The 12 Best Hikes in Sedona

Silhouette of female hiker in Sedona
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Sedona boasts some of the best hiking in the Southwest with more than 100 trails that wind past red rocks, climb to mountaintop overlooks and meander along creeks. While some of these trails are perfect for families who want to explore the unique landscape, others offer the challenge of scrambling over sandstone surfaces to watch the sunrise or sunset over incredible rock formations. Many require a Red Rock Pass.

A Red Rock Pass can be purchased from vending machines at popular trailheads, the Red Rock Ranger District Visitor Center, local visitor bureaus, outfitters, grocery stores, gas stations, resorts, and retailers. You can purchase a daily pass ($5), weekly pass ($15), or annual pass ($20).

For the best experience, bring one liter of water per person for every hour you plan to be on the trail—temperatures in Sedona top 90 degrees Fahrenheit in the summer—and wear closed-toe shoes. Dogs on a leash are permitted on most trails (there are steep fines for unleased dogs), but if you plan to bring your companion, avoid hikes requiring scrambling up the sandstone. Even experienced canine hikers often struggle with it. 

Depending on your fitness level and how much time you want to spend on the trail, you can’t go wrong no matter which trail you choose. Not sure where to start? We’ve rounded up the 12 best hikes to experience this incredible landscape. 

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Soldiers Pass Trail

Soldiers Pass

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Although this 4.7-mile, heavily-trafficked loop begins in a neighborhood, you’ll find yourself at Devils Kitchen, the largest of Sedona’s seven sinkholes, within a quarter-mile. From there, the trail continues past the Seven Sacred Pools—water-filled holes in the sandstone—and climbs to the top of Brins Mesa, where you can see Sedona to the south and the Mogollon Rim to the north. Time your hike to return to your car well before 6 p.m. when the forest service locks the gates to the trail’s parking lot.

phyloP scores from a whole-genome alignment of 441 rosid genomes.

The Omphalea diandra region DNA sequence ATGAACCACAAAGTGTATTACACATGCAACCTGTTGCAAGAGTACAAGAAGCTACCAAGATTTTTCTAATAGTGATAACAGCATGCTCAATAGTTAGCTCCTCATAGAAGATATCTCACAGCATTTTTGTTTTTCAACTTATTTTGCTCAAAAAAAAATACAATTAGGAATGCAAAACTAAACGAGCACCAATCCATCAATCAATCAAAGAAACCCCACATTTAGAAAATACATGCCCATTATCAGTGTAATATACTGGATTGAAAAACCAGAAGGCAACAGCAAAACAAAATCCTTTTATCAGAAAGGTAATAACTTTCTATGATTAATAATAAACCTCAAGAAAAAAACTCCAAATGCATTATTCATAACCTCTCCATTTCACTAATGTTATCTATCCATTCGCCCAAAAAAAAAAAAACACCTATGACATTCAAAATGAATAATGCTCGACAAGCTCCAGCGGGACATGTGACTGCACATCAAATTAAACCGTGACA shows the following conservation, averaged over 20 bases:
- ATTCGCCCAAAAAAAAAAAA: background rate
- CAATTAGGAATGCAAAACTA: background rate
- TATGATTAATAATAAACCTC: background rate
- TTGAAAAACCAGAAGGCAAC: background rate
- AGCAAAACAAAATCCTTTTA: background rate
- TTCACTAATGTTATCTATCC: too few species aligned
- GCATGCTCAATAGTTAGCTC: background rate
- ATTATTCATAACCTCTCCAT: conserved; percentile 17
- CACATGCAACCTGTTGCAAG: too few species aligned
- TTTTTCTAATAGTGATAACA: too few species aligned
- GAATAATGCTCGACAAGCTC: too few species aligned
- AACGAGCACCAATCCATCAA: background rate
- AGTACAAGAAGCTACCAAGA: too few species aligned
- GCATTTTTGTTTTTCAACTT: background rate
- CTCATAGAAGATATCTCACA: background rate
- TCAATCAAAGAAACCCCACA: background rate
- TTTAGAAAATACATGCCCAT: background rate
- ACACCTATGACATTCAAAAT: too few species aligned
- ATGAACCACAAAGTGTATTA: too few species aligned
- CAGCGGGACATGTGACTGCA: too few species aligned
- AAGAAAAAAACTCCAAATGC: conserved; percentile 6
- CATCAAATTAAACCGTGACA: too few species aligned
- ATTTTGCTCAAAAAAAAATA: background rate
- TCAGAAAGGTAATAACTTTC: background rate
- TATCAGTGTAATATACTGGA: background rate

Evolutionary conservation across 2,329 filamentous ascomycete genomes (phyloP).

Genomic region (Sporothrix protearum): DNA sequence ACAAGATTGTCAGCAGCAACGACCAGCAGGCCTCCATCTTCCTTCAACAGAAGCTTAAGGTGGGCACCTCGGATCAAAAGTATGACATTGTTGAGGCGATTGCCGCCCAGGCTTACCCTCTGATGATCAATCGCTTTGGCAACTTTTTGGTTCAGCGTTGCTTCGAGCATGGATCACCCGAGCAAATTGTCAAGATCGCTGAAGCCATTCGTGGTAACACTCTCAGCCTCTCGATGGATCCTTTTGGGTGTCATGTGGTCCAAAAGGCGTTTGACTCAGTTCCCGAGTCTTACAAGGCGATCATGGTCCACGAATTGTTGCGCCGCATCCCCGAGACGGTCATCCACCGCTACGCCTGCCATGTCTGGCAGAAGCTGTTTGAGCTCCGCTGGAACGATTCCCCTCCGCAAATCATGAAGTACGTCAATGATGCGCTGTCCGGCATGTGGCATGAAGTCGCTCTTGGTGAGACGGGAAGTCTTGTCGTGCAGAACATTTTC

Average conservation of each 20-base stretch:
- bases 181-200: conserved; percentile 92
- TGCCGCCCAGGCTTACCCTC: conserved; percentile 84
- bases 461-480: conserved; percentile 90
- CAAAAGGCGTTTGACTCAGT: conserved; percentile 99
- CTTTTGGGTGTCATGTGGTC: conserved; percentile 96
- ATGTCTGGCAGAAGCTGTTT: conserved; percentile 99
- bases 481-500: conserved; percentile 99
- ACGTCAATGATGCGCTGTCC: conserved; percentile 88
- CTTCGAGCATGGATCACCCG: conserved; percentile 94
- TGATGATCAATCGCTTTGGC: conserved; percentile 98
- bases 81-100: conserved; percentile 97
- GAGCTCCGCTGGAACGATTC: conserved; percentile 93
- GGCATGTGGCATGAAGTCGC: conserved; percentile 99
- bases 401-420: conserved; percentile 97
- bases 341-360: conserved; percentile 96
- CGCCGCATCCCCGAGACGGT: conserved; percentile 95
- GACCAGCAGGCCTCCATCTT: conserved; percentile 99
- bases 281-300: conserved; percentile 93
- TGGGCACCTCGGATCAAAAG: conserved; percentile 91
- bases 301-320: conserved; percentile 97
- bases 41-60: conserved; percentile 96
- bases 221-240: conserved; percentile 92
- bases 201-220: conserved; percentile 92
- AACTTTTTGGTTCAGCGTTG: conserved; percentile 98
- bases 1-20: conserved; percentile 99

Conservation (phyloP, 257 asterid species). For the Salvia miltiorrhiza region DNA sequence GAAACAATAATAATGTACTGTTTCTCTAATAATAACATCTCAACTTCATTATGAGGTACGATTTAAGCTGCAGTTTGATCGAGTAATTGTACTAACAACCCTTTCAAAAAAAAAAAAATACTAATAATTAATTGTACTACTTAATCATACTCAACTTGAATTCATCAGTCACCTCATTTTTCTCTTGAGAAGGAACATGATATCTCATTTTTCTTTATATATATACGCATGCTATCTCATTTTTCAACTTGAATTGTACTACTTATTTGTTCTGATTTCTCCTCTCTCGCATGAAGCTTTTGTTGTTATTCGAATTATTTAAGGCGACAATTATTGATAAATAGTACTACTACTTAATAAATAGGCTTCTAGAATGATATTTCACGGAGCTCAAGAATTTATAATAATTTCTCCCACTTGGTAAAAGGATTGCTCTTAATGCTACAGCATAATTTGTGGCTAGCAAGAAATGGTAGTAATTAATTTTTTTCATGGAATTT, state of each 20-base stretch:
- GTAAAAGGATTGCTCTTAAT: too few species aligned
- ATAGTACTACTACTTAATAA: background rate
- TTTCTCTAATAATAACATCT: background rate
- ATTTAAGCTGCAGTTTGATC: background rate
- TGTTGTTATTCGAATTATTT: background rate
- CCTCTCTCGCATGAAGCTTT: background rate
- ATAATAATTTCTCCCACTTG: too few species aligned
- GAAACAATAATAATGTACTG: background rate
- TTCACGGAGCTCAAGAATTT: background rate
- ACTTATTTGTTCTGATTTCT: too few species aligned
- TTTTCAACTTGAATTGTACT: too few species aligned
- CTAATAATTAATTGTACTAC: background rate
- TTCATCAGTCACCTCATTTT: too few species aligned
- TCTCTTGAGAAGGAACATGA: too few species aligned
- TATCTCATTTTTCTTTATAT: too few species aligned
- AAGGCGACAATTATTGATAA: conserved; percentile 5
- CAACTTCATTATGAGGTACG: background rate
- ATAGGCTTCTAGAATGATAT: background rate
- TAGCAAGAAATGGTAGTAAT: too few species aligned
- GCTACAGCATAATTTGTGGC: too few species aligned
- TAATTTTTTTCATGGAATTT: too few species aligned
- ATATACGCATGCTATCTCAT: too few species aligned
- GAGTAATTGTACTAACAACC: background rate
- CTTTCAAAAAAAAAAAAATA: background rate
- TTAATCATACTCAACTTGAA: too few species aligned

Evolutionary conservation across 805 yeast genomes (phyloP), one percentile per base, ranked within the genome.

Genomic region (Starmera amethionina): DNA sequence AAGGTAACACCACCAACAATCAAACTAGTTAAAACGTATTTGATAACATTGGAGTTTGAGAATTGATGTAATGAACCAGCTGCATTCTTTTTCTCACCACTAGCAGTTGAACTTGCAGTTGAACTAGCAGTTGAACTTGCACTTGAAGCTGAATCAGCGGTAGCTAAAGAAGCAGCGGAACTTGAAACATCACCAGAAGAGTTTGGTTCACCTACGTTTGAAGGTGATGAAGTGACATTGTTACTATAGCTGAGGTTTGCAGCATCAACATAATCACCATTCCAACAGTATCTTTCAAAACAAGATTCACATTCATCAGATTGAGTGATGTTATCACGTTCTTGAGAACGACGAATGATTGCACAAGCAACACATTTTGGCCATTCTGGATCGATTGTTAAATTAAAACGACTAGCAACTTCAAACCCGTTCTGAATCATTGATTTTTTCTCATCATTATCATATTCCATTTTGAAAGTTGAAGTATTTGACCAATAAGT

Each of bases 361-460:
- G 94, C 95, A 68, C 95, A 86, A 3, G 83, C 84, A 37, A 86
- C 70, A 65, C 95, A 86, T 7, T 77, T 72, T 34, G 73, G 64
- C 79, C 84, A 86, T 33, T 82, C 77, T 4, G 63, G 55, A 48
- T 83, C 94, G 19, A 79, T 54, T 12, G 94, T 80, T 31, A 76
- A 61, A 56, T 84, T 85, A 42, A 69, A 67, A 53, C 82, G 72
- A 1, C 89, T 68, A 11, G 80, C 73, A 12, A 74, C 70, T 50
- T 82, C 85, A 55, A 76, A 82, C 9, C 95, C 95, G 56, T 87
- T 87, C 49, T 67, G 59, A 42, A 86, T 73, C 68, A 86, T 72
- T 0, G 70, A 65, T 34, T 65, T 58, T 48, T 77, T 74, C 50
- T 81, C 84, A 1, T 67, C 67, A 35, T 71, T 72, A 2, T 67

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Boynton Canyon Trail

Boynton Canyon Trail

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Easily accessible from paved roads, this out-and-back trail skirts the Enchantment Resort before heading into a forested box canyon that many believe is a vortex. Don’t be surprised to find people meditating in the canyon or trying to tap into the vortex’s healing energy, and keep an eye out for javelina and other wildlife. Even though Boynton Canyon Trail is one of Sedona's most popular hikes, you're likely to see native species as you trek through the area. If you skip the side trail at about the halfway point that leads to a not-so-secret cave, the hike totals an easy 6 miles.

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Devil’s Bridge Trail

Devils Bridge

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This out-and-back trek to a 50-foot-high natural sandstone arch is one of the most popular in Sedona. Park along Dry Creek or Long Canyon roads and access trailheads there unless you have a high-clearance vehicle and can park at the Dry Creek Lot. Either way, the hike is easy until the last stretch, which requires a strenuous climb up a steep, natural staircase. The 400-foot elevation change rewards with spectacular views of the valley and Instagram-worthy photos of you and your fellow hikers on the arch. Depending on where you park, expect to hike 4 to 6 miles.

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Turkey Creek Trail

Sedona trail

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Cutting through the red terrain west of the Village of Oak Creek, this challenging 6-mile trail is much less trafficked than other popular hikes. The first section rolls gently up and down to Turkey Creek Tank, then crosses the usually dry Turkey Creek, and begins a gradual climb. At just over 2 miles, moderately steep switchbacks lead to the top of House Mountain, an extinct volcano with panoramic views.

Visit Sedona lists additional "secret" hikes like Turkey Creek Trail, where you're more likely to run into locals than other tourists here. Other options include Schuerman Mountain, Baldwin, and Jacks Canyon trails.

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Cathedral Rock Trail

Cathedral Rock

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Nearly vertical ascents near the end of the trail make this strenuous hike up the side of Cathedral Rock best suited for physically fit hikers who aren’t afraid of heights. But for those who can manage 1 1/2-mile, 650-foot elevation gain, the views are worth the effort. Wait until the afternoon to lace up your hiking boots and hit the trail since there’s no shade in the morning. Or, better yet, go just before sunset. You'll be mesmerized from your vantage point here as the sky slips from yellows and oranges to reds and purples.